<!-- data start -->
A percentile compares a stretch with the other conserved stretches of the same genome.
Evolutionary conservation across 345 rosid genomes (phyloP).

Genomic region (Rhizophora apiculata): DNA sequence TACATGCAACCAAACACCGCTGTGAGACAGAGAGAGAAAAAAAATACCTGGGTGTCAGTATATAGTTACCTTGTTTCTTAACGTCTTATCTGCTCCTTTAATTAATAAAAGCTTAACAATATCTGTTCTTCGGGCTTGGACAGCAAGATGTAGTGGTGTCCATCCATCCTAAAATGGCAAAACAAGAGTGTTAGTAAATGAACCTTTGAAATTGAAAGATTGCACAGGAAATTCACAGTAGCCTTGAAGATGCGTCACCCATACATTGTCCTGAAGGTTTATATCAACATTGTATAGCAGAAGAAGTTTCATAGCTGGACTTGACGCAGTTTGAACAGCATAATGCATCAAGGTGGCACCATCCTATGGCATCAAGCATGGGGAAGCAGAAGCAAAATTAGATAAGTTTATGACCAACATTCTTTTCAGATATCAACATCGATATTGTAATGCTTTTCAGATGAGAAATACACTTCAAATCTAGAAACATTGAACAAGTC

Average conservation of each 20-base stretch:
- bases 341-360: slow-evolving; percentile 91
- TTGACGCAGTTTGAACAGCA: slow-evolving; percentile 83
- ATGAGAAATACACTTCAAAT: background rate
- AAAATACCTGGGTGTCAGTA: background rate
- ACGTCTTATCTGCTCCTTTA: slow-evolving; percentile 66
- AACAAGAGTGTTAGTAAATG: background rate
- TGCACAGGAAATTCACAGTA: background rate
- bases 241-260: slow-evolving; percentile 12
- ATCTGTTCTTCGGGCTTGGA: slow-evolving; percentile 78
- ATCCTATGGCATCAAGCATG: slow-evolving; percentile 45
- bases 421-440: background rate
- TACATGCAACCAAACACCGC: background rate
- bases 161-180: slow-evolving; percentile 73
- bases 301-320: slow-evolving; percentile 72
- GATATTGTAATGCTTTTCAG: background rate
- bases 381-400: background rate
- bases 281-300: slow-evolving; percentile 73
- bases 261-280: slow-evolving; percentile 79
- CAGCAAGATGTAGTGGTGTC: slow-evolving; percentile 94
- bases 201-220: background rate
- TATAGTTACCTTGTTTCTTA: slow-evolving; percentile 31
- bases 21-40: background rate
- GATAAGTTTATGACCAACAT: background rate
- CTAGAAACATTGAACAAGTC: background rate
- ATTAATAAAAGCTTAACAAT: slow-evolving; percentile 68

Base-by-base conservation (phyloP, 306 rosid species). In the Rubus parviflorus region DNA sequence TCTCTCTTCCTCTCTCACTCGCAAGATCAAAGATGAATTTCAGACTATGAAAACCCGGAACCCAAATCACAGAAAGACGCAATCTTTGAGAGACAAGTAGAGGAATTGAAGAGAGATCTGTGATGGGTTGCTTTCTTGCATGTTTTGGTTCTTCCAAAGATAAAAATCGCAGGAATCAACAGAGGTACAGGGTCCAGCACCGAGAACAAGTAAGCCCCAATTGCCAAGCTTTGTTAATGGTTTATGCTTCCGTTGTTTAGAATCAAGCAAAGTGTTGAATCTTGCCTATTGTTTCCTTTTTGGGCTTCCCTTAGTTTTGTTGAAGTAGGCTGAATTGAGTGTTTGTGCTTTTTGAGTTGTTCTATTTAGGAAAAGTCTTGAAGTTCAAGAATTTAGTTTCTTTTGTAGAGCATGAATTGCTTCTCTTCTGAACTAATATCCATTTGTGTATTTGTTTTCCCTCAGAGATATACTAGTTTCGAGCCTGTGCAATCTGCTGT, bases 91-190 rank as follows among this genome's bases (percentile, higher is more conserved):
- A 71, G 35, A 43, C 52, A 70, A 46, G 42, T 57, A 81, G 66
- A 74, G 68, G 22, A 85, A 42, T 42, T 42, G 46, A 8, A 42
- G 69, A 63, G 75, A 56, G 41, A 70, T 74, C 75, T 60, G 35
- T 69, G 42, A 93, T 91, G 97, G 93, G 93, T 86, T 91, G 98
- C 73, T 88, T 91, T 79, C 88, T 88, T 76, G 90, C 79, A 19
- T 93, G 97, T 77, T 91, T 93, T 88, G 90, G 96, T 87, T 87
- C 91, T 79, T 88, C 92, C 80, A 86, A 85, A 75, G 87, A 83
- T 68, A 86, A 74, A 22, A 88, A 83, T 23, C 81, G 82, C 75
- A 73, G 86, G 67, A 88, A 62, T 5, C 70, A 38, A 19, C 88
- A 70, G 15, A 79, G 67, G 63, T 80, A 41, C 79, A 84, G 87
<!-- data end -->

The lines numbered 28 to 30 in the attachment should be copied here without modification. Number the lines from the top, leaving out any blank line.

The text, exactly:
- CTAGAAACATTGAACAAGTC: background rate
- ATTAATAAAAGCTTAACAAT: slow-evolving; percentile 68

Base-by-base conservation (phyloP, 306 rosid species). In the Rubus parviflorus region DNA sequence TCTCTCTTCCTCTCTCACTCGCAAGATCAAAGATGAATTTCAGACTATGAAAACCCGGAACCCAAATCACAGAAAGACGCAATCTTTGAGAGACAAGTAGAGGAATTGAAGAGAGATCTGTGATGGGTTGCTTTCTTGCATGTTTTGGTTCTTCCAAAGATAAAAATCGCAGGAATCAACAGAGGTACAGGGTCCAGCACCGAGAACAAGTAAGCCCCAATTGCCAAGCTTTGTTAATGGTTTATGCTTCCGTTGTTTAGAATCAAGCAAAGTGTTGAATCTTGCCTATTGTTTCCTTTTTGGGCTTCCCTTAGTTTTGTTGAAGTAGGCTGAATTGAGTGTTTGTGCTTTTTGAGTTGTTCTATTTAGGAAAAGTCTTGAAGTTCAAGAATTTAGTTTCTTTTGTAGAGCATGAATTGCTTCTCTTCTGAACTAATATCCATTTGTGTATTTGTTTTCCCTCAGAGATATACTAGTTTCGAGCCTGTGCAATCTGCTGT, bases 91-190 rank as follows among this genome's bases (percentile, higher is more conserved):